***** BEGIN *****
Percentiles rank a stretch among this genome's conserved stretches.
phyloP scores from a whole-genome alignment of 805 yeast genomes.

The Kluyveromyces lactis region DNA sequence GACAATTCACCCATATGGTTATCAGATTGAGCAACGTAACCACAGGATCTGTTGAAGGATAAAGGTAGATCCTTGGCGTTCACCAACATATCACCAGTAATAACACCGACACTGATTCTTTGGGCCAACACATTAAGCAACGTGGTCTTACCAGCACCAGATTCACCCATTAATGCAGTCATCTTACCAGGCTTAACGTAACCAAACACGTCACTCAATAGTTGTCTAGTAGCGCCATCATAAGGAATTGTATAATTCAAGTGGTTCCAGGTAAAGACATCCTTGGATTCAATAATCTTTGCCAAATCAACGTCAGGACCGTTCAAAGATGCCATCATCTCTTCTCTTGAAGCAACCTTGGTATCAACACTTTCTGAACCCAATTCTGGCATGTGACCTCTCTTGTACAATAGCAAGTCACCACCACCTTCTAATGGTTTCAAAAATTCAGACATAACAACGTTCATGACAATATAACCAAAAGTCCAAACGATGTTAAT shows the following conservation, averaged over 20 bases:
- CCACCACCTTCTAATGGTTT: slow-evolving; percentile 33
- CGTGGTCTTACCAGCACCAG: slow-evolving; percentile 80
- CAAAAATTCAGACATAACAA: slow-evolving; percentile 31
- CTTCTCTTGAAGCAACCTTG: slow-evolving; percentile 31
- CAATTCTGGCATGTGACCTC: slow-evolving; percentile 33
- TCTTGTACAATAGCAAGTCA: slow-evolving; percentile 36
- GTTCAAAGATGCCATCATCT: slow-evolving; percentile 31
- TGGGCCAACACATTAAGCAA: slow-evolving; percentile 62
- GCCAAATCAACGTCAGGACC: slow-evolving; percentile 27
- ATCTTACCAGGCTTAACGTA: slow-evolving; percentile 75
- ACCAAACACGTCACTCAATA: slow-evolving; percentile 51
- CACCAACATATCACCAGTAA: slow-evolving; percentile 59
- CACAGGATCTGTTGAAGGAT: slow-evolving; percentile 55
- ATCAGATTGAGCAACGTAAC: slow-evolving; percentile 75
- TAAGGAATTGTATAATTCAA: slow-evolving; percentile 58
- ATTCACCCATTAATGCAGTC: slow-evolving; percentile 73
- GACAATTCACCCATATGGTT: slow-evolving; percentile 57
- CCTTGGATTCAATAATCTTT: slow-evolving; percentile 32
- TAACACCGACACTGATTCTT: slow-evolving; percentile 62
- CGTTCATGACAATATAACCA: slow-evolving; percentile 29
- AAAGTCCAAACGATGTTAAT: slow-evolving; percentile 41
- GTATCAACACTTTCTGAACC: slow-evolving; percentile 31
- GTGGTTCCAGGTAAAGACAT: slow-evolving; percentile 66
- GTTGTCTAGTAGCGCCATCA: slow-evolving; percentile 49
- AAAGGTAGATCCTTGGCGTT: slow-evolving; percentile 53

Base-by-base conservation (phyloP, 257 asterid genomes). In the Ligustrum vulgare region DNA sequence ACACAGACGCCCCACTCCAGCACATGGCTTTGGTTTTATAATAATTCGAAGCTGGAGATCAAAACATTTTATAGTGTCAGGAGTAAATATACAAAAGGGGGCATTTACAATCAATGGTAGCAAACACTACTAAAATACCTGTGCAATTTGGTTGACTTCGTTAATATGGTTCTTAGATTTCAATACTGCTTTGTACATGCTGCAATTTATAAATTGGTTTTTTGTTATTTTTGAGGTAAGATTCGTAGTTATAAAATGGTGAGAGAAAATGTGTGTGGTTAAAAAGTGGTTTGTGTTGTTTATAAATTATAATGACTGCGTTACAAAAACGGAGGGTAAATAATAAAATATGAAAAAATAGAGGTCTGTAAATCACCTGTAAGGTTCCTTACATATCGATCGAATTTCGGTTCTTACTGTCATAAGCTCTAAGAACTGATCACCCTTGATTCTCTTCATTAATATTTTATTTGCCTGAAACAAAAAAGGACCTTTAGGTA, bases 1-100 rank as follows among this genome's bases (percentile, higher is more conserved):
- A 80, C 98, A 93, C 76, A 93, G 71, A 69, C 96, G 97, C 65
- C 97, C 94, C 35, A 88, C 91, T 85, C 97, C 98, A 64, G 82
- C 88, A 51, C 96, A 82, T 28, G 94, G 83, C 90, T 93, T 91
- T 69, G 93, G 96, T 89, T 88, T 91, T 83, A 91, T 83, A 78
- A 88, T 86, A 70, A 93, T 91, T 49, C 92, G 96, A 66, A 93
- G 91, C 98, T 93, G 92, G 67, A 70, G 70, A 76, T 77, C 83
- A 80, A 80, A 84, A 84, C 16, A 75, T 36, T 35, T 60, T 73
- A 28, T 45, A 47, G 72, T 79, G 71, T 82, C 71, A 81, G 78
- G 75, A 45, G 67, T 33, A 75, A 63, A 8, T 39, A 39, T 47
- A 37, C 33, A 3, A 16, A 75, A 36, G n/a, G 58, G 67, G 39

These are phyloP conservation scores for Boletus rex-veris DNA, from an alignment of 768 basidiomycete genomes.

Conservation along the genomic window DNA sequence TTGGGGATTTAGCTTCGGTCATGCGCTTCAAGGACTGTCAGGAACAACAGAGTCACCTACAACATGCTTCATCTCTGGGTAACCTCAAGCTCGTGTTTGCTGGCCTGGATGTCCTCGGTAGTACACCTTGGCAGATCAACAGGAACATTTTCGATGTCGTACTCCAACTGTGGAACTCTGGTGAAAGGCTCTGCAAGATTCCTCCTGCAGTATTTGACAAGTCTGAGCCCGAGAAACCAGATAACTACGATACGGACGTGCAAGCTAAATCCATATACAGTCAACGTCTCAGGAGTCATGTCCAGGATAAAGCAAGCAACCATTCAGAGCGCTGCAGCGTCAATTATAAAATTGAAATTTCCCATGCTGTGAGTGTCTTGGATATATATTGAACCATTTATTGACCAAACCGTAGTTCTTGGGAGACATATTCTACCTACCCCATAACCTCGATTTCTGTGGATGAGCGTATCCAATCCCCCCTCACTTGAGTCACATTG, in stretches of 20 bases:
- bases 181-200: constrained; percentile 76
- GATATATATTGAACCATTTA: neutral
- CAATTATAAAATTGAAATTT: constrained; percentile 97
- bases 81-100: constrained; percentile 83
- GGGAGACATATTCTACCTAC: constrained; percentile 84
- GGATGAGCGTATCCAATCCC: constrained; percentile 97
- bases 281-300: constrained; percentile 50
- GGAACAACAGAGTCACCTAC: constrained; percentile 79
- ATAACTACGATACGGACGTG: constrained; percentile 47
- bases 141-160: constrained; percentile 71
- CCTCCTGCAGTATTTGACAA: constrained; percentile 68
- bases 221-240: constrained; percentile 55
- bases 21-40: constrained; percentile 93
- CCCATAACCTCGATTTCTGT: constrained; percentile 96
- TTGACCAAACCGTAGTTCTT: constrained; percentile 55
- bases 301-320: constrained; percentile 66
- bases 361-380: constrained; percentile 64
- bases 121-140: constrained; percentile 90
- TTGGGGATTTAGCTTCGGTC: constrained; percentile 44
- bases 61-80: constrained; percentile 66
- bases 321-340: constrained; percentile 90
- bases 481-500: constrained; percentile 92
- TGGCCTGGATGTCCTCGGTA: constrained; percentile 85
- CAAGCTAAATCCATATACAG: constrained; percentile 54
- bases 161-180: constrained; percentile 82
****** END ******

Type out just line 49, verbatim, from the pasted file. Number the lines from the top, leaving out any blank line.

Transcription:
- GGAACAACAGAGTCACCTAC: constrained; percentile 79